The high court could not have issued a writ of quo warranto until the Income and Caste Certificate issued in favour of the appellant, on the basis of which she participated in the election for the post of Adhyaksha and got elected, was to be declared void or invalidated by the Caste Scrutiny Committee, the bench observed.
The Supreme Court, in Bharati Reddy v The State of Karnataka, has observed that that unless the writ court is satisfied that the incumbent was not eligible at all as per the statutory provisions for being appointed or elected to the public office or that he/she has incurred disqualification to continue in the said office, which satisfaction should be founded on the indisputable facts, the high court ought not to entertain the prayer for issuance of a writ of quo warranto.
A writ petition was filed before Karnataka High Court contending that Bharati Reddy, a Panchayath member, submitted a bogus and false certificate indicating that she belongs to the backward Community-B category, which was obtained surreptitiously.
After perusing the file, the high court observed that process of issuance of the certificate to the appellant by the jurisdictional Authority was done in a mortal hurry. On this basis, the high court opined that there was something seriously wrong about the process adopted by the authority for issuance of caste certificate, which was done to favour the appellant who could then contest the election. The high court did not quash the caste certificate as being void but left it open to the Caste Verification Committee to proceed in accordance with law.
So the issue raised before the apex court was whether the high court could have issued a writ of quo warranto until the Income and Caste Certificate issued in favour of the appellant, on the basis of which she participated in the election for the post of ‘Adhyaksha’ and got elected, was to be declared void or invalidated by the Caste Scrutiny Committee.
The bench comprising Chief Justice of India Dipak Misra, Justice AM Khanwilkar and Justice DY Chandrachud observed that writ of quo warranto could be issued only if the Income and Caste Certificate was held to be void or after it was invalidated by the competent authority. It said: “The High court merely expressed a prima facie opinion that the process adopted by the respondent No.5 to issue the Income and Caste Certificate to the appellant created a serious doubt. At best, it observed that the appellant was instrumental in playing fraud upon the jurisdictional Authority and/or the said Authority colluded with the appellant, by surreptitiously issuing the Income and Caste Certificate to the appellant. But, finally, it has left the question regarding the validity of the certificate open to be decided by the Caste Verification Committee, in the pending proceedings, dealing with the factum of validity of the certificate issued to the appellant. Having said this, the High Court could not have issued a writ of quo warranto. That writ could be issued only if the Income and Caste Certificate was held to be void or after it was invalidated by the Competent Authority.”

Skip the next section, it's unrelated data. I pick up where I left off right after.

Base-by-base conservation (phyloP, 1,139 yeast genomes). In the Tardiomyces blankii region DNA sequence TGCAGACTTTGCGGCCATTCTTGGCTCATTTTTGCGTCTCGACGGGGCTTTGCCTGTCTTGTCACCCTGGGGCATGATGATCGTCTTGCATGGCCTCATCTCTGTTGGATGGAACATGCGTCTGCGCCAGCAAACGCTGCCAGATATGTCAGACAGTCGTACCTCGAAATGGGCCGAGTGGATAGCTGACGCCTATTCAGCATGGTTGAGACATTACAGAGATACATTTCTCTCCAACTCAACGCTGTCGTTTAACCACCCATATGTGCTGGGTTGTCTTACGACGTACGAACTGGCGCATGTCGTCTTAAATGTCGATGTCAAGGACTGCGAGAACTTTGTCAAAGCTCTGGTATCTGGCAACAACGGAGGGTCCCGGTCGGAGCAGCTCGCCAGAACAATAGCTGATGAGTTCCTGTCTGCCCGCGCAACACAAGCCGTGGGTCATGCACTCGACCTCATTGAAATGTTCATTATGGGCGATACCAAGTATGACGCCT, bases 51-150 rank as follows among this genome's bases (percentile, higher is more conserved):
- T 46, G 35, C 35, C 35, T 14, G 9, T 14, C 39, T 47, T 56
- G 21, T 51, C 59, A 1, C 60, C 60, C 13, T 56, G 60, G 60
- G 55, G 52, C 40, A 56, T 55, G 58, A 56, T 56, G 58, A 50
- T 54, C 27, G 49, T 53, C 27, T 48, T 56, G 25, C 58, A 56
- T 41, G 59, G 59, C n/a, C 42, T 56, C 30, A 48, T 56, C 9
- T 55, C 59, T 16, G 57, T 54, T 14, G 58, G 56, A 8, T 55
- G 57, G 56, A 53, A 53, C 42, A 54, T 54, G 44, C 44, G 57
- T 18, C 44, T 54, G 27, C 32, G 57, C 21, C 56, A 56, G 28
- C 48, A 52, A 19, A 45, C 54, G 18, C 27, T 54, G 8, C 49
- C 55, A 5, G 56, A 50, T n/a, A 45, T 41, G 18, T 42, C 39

The court also observed that the mere fact that the caste certificate has been issued within a short span of five days albeit after following due procedure, can be no just basis to invalidate the certificate by the Caste Verification Committee. “For a person possessing an Income and Caste Certificate issued by the jurisdictional Authority and so long as it is valid and in force, in fact and in law, treating such a person as usurper of the public office and occupying it without legal authority, cannot be countenanced,” the bench observed.